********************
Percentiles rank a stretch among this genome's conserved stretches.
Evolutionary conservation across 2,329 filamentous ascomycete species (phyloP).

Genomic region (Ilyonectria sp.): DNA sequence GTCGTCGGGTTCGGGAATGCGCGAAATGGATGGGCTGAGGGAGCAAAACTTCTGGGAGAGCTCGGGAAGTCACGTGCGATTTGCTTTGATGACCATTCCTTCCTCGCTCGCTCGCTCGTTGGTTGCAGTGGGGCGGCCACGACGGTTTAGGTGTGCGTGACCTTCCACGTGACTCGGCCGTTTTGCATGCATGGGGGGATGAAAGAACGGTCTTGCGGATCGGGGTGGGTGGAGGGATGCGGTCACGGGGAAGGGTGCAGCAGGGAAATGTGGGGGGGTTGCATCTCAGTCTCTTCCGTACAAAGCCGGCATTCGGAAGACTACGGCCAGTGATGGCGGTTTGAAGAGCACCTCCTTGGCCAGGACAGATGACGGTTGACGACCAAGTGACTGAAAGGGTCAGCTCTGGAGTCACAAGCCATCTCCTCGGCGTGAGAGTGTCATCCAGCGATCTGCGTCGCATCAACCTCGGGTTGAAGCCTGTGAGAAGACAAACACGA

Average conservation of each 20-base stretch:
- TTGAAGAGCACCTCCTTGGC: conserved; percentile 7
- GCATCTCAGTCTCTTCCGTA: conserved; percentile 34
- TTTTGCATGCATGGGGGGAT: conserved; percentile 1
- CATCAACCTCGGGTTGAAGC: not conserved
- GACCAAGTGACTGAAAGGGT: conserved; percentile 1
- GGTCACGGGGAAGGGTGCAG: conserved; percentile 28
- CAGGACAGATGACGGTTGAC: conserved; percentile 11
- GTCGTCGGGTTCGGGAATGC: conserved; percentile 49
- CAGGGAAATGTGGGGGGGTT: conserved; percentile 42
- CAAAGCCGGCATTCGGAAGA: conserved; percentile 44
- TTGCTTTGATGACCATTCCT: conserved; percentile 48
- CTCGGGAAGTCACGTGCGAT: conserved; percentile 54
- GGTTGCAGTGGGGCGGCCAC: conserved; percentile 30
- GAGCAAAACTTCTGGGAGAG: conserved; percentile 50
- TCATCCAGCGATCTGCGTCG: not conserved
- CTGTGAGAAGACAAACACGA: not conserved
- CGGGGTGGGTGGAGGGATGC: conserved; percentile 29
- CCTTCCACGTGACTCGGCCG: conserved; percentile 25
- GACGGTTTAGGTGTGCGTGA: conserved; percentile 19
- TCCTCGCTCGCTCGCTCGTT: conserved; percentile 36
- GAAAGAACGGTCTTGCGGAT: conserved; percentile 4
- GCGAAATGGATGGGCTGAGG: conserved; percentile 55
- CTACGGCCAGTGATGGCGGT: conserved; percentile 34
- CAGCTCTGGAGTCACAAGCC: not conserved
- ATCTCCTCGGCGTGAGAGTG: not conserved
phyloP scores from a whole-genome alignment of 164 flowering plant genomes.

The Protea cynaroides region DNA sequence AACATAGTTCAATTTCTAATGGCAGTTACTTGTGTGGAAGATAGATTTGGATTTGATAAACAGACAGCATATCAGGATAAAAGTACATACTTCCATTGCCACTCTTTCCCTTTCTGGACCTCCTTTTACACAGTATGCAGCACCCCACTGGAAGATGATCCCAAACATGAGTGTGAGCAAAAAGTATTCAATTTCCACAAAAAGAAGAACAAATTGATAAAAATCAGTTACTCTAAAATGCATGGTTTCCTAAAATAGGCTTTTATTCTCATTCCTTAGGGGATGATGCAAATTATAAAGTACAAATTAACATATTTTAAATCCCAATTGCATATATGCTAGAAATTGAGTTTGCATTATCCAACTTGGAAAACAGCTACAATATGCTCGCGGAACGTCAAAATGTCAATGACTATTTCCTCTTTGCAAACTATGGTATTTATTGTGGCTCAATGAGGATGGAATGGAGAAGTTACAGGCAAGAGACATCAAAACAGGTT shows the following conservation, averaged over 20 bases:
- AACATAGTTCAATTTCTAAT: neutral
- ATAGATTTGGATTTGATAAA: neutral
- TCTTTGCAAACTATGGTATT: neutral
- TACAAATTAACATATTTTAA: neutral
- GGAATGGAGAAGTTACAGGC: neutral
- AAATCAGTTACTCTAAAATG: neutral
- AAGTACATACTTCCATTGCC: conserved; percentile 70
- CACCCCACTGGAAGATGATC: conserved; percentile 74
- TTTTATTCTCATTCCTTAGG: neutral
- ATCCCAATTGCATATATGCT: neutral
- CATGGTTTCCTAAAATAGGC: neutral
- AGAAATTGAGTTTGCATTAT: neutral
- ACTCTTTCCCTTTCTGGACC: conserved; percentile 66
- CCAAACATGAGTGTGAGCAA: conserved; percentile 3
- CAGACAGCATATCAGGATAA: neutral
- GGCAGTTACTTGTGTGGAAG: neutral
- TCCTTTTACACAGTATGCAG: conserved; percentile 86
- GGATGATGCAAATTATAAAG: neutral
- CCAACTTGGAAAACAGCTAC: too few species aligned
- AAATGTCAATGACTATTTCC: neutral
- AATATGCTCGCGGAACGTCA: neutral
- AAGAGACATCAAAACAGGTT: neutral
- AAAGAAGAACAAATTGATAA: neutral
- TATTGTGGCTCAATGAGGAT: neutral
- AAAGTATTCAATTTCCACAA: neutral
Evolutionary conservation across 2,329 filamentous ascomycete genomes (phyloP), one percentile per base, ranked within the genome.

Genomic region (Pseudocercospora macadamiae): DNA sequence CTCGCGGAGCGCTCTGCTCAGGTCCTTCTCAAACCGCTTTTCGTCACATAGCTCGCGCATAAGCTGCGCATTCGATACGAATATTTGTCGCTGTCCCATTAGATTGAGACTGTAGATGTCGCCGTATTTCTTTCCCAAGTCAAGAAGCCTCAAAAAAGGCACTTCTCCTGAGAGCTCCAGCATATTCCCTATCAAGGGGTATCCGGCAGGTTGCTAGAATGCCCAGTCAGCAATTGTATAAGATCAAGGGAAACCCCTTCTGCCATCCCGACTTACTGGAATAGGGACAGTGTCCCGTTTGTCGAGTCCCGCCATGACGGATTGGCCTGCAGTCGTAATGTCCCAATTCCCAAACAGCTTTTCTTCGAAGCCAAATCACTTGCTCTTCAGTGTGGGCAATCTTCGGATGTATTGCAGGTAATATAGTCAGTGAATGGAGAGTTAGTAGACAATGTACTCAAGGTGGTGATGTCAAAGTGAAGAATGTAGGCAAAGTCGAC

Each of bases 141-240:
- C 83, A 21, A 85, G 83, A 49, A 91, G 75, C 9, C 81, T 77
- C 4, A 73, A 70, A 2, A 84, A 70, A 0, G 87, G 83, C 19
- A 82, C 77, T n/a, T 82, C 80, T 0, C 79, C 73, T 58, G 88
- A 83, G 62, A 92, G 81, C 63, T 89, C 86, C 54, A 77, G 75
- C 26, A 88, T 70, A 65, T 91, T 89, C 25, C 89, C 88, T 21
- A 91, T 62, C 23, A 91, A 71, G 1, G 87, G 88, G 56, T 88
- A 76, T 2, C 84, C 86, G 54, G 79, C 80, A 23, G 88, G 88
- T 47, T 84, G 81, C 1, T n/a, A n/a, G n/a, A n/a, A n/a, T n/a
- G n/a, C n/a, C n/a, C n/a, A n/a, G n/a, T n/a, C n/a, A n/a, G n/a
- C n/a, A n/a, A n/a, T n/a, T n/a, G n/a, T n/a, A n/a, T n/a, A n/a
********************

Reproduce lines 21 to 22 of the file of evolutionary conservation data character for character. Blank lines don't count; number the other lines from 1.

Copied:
- CGGGGTGGGTGGAGGGATGC: conserved; percentile 29
- CCTTCCACGTGACTCGGCCG: conserved; percentile 25